Sunday, January 30, 2011

Gluten Free Perfection

The world of Gluten Free is harsh. Individual levels of sensitivity to gluten vary, but the general rule if you are a celiac is “none is good” and more than that, very questionable.
At first, I felt overwhelmed by all the new things I’d need to learn to be able to cook for our newly diagnosed celiac son.  After I read a bit, given that I am a regular home cook, I thought I was up to the challenge.  I knew I could simplify my cooking and ingredients to comply with gluten free needs. What if I just cook chicken, pork or fish?  I can add gluten free sides and some healthy vegies.  But then I ran up against….THE INGREDIENT LIST. (Dramatic organ music here.)
Turns out things are not so easy.  Once you figure out some of the easy stuff, like that whey is actually a milk product (as in Little Miss Muffet’s curds and whey,) you start to realize how many ingredients you really don’t understand or recognize. And what is “soy lecithin” or “artificial flavoring” anyway????
Every site or posting I have read says we must always read the ingredient list.  This recommendation is easy to understand because product development can change any time, so yes, READ THE LABEL! Even if a list somewhere tells you it is safe.  Read the label. But even before you can understand the label, you may need to do some research on the crazy, ubiquitous ingredients you find.  Here are some of the challenges we’ve run up against so far in our short 4 weeks of coming to terms with my son’s Celiac disease (and anyone chime in here if I am wrong and keep reading those labels!):
Challenging ingredients:
MSG – even though that translates into Monosodium Glutamate, when I asked the blogs, I learned from smarter posters than I that “glutamate” has no relation to gluten. This ingredient seems to be okay.
Soy – Soy beans (edamame)  and oil are okay.  Even soy lecithin and other derivatives are okay…what is NOT okay is soy sauce.  You know, the bottled stuff that’s everywhere.  The stuff we love to shake on sushi or that’s an ingredient you get in most Asian cooking. Soy sauce is bad because it is typically, but not always, fermented with wheat.  Who knew? Soy sauce is in LOTS of products, like salad dressings and some bbq sauces.  The good news is that San-J and Kikkoman have a gluten free soy sauce on the market. They even sell it in take-out size packets if you need it. So you can continue to use the GF version at home, at least.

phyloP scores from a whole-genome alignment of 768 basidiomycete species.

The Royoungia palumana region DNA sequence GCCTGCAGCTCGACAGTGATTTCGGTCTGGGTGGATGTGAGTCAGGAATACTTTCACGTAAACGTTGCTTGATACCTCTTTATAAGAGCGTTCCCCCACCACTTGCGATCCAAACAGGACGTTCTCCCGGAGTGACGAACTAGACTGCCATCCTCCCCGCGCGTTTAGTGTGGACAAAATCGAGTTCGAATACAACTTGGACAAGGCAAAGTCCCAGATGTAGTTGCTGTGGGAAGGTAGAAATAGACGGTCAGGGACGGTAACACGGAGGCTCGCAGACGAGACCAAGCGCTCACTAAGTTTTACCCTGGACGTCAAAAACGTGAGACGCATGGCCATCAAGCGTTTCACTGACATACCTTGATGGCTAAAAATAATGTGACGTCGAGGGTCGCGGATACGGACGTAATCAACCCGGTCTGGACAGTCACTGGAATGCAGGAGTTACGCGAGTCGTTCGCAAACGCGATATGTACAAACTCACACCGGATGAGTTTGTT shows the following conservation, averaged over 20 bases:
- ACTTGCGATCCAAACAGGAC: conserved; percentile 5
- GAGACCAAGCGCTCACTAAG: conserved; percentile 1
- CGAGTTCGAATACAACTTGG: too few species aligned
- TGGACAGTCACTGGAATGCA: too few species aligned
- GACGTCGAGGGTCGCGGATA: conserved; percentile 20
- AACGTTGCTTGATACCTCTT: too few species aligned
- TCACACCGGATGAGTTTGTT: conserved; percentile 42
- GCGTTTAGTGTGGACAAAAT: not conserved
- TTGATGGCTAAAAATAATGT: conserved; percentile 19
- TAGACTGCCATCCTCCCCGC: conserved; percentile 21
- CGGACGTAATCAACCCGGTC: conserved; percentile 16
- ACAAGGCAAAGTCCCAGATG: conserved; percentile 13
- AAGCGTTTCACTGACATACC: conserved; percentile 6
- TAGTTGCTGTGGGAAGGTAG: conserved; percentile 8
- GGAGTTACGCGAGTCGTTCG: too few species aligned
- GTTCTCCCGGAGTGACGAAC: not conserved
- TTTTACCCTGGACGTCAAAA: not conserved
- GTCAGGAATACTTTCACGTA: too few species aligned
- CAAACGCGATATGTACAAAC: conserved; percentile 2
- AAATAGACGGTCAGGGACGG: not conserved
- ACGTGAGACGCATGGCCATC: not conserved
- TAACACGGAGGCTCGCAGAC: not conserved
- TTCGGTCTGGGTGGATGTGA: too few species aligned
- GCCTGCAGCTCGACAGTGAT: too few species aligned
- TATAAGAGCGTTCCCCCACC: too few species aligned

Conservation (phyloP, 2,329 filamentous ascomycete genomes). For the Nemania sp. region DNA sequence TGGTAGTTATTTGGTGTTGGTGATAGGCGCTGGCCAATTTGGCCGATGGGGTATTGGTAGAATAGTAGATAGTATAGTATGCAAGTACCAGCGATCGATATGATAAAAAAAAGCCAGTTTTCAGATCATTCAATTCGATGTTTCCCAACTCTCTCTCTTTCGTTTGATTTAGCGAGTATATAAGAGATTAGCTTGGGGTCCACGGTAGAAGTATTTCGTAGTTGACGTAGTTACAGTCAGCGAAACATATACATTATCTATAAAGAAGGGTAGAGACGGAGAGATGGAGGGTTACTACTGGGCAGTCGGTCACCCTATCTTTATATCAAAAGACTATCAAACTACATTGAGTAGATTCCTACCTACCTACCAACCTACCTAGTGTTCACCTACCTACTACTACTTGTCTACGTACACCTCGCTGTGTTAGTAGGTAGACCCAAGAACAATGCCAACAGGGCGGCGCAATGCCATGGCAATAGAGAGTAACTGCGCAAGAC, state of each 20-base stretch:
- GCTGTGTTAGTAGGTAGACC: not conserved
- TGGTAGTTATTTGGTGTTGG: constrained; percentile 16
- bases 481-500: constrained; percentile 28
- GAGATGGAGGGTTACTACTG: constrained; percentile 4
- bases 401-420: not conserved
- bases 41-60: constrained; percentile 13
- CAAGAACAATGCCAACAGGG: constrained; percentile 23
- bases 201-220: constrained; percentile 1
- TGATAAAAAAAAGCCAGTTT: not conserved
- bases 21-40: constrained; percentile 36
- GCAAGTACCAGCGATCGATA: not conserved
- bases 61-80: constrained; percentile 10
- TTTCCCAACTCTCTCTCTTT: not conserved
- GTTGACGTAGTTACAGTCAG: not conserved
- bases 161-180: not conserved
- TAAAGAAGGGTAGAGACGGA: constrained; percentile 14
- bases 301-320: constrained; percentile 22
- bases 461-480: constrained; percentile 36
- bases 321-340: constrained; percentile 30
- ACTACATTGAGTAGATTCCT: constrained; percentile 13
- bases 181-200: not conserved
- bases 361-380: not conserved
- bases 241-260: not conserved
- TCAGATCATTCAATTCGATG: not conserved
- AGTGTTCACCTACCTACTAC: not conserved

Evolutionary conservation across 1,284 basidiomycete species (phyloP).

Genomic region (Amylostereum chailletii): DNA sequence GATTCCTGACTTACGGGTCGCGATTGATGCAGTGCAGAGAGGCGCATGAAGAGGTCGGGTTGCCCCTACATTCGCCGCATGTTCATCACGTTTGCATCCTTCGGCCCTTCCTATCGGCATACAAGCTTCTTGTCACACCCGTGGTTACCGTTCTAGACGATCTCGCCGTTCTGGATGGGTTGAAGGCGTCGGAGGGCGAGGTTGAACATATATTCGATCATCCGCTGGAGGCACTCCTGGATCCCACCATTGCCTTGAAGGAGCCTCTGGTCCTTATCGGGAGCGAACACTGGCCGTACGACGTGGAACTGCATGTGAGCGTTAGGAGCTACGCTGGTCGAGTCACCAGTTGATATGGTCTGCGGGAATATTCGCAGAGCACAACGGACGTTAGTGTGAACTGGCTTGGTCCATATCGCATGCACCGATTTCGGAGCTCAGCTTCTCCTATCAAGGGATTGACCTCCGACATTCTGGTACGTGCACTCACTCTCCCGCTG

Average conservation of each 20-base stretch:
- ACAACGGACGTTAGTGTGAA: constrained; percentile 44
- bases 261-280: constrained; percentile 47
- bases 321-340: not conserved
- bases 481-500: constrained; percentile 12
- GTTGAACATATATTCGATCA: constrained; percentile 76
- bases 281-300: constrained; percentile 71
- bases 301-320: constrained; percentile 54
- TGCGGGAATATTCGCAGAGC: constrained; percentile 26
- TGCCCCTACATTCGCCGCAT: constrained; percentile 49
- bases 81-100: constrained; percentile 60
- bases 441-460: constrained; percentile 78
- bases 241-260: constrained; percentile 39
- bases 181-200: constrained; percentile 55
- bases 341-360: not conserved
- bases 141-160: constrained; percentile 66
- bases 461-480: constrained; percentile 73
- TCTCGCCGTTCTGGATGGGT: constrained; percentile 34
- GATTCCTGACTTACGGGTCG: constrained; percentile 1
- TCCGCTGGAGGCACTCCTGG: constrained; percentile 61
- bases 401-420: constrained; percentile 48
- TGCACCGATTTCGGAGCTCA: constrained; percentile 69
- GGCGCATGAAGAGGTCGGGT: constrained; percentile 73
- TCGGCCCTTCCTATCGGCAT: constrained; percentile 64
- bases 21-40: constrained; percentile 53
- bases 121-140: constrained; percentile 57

Barley – This is my most elusive ingredient.  While there is mandated reporting on the known allergens like wheat, egg, soy and dairy, barley is far enough down on the list to miss the mandate.  And weirdly, barley is used in lots of flavorings. Malt vinegar, for example. So, if you have a product with “natural” flavorings and they are derived from barley, they may not cycle up to the level of mandated reporting. You still need to be concerned. Read your ingredients!  And question what you don’t know. One major food company, Sara Lee, told me they never hide gluten containing ingredients in flavorings or spices.  Good to know and, yes, I am keeping a list of these phone calls. I’d never remember all this without taking notes.
“Doesn’t contain gluten ingredients “–  This is a response I got from another major manufacturer. That isn’t quite what I was looking for. What does this mean??  This sounds a little too simple and seems to avoid the issue. Can’t we just say Gluten Free? Is someone hedging bets about how products are manufactured?  I need to know gluten free…not just non-gluten including ingredients.  So, for anyone new to this stuff, cross contamination is quite an issue. 
Other stumpers include maltodextrin, caramel coloring and "wheat-free."  There’s a lot of info on the web about these ingredients.  I encourage you to start learning if you want to consider being gluten free.
So, in our newly gluten free house, we are struggling for that elusive gluten free perfection.  To help along the way, we have adopted two mottos:
Keep it simple. - Grilled meat, steamed vegies and a starch like corn, potatoes or rice always work. When the ingredient list gets long or confusing, it’s just possible you need to put that item back on the shelf or at least do some research.  It’s sad to buy something only to throw it away. Sadder still to unintentionally glutenize.
If in doubt, don’t. – This seems a prudent approach. We have plenty of time to continue to learn about the details of being gluten free, but it’s a shame to defeat so much hard effort to stay GF by eating something questionable.
Fumbling Mom Product of the Day (in addition to GF Soy Sauce)
Glutino GF Chocolate covered Pretzels
Kid Rating            8 (He ate most of the bag during a basketball game!)
Mom Rating       10 – No compromise here! Love that salty, sweet combo.

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